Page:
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When perception is not necessarily reality

As a career coach, to keep myself current, I will often apply for jobs I come across on a job board. I lucked out recently when I had to complete a one-way video interview as my first screening interview with the company. Oh, have you heard of this new form of torture?

It’s when a company uses an online interviewing platform such as Spark Hire or HireVue. You as the applicant sit at your computer with your webcam on. Then, interview questions start showing up on the screen and you have

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First installment of ‘Horrible interview questions and how to answer them.’

How to answer interview question, what is your greatest weakness?

The secret to answering this question is to think of a genuine example. No one likes to hear, “I work too hard.” And if you think you can get away with saying, “I really can’t think of any weaknesses I have,” then be ready for the interviewer to say, “Oh, take all the time you need. We all have weaknesses. I’ll wait.”

If you really want a very safe answer, then think about some skill you would like to be better at.

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Once a twit, not always a twit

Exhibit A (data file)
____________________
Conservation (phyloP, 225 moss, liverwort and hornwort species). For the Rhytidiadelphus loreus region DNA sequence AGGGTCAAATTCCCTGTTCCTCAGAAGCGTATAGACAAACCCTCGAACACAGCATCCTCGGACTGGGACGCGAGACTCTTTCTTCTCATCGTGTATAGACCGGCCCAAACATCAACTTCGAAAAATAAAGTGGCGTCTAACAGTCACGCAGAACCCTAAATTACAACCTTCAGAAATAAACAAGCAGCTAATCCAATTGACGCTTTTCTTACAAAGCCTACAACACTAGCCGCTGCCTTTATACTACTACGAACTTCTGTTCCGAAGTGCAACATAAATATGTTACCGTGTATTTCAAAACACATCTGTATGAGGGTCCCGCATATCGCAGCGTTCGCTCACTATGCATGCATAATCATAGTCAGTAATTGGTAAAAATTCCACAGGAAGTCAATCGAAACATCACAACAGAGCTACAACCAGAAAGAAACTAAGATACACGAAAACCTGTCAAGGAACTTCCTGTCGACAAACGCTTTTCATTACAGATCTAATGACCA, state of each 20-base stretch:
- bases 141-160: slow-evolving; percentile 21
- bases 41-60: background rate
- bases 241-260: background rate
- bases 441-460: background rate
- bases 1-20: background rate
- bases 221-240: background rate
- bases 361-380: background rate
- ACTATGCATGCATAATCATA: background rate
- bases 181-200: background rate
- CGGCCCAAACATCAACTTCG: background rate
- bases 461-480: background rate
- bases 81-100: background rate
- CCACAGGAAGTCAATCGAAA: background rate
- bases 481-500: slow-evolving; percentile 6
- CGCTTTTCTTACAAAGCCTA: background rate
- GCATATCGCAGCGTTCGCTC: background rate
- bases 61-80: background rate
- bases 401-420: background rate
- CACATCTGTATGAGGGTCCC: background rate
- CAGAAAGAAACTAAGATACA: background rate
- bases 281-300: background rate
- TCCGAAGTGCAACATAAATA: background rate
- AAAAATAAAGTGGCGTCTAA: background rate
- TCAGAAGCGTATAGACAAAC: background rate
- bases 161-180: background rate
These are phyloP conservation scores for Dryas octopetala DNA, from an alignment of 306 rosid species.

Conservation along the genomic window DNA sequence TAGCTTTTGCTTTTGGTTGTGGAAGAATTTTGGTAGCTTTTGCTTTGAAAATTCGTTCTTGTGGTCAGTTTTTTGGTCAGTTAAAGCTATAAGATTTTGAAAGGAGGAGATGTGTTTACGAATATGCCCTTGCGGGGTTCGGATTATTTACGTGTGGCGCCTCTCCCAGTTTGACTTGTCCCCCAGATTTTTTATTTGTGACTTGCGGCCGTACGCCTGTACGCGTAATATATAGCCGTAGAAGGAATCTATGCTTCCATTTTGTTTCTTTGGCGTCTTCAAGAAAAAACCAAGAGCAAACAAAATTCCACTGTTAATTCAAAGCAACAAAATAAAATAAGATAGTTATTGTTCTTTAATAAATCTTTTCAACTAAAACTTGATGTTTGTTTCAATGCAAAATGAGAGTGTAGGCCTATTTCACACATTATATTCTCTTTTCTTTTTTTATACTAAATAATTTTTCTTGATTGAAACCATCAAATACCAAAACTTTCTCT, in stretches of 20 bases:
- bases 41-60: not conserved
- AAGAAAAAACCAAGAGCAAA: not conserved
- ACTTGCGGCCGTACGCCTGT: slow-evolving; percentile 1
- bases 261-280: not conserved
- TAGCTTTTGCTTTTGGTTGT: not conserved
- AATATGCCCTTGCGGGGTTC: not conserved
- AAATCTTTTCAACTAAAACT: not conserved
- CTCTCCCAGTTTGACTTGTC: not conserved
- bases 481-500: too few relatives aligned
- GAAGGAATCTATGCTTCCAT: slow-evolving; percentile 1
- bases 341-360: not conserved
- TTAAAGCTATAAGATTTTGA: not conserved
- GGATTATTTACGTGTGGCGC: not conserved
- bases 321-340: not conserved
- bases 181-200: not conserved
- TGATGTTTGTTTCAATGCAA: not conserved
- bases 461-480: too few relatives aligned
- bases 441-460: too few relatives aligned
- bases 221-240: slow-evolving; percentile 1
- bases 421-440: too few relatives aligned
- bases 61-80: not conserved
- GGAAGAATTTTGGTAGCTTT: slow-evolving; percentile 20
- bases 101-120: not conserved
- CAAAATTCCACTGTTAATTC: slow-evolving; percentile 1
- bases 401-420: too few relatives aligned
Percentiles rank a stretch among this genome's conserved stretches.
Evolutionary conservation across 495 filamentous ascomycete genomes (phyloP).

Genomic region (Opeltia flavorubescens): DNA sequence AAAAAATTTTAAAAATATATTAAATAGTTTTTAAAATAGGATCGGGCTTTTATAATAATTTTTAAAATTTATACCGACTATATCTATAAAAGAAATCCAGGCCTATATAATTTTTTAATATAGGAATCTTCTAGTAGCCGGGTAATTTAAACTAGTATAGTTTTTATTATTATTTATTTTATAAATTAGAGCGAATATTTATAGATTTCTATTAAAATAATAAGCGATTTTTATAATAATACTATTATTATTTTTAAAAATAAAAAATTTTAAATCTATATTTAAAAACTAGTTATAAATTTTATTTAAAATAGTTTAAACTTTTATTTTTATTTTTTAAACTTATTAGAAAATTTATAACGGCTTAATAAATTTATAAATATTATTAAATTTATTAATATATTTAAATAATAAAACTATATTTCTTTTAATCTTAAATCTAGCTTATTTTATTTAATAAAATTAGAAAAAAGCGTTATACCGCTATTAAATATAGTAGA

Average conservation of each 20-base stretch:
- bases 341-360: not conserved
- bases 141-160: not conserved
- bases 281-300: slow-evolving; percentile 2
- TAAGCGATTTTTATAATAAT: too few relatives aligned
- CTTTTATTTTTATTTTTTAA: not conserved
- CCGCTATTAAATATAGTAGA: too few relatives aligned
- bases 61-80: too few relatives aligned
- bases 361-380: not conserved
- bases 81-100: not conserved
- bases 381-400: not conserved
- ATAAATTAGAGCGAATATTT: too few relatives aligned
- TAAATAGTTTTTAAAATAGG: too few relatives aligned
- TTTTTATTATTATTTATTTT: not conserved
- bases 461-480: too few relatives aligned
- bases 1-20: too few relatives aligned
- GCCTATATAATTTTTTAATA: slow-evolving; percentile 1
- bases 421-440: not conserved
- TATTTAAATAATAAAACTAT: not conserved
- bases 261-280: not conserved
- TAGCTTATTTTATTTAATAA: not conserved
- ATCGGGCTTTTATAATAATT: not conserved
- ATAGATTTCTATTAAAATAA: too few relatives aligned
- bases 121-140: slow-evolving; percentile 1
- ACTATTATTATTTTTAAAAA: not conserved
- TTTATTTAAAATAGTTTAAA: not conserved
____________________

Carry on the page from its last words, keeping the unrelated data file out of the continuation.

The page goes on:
By twit, I mean the dumb tweets we post on Twitter. Part of the initial work of cleaning up your professional brand includes going back and deleting tweets that a Puritan grandmother living in 1636 would find objectionable.  That’s pretty drastic, but I don’t consider it to be overkill.

I recently did an audit of a client’s online presence. I found a photo he posted on Twitter with a group of his friends, all with beer bottles in hand. It looked like a backyard summer barbecue.  What’s the harm in that? I admit

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Do I have a choice to leave my job?

 Moz Hussain’s article on LinkedIn, “Should I Leave?” is a pretty spot-on look at the reasons we don’t leave jobs. And the accompanying photo from the movie, Office Space, isn’t bad either. Where’s my stapler?

Rather than regurgitate the points made in the article, I’d like to focus on the point he made almost off-handedly at the very end of the article.

“Assuming, of course, that you have a choice.”

That should probably be point 5 in this article, and it begs for further exploration. Our inertia and utter paralysis often comes about

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Truth, revealed.

I know, I know.  Everyone and their brother and sister is doing memes.  And now, Facebook makes it possible to post your usual random thoughts as a meme.

Here I am jumping into the fray as well.  I plan to offer weekly bursts of inspiration and reminders to my readers that you are, indeed, fantastic. The series is called ‘revealed.” and the idea is that every so often, the weight of the world can make us forget for a moment the truth that needs to be revealed. Of course, this is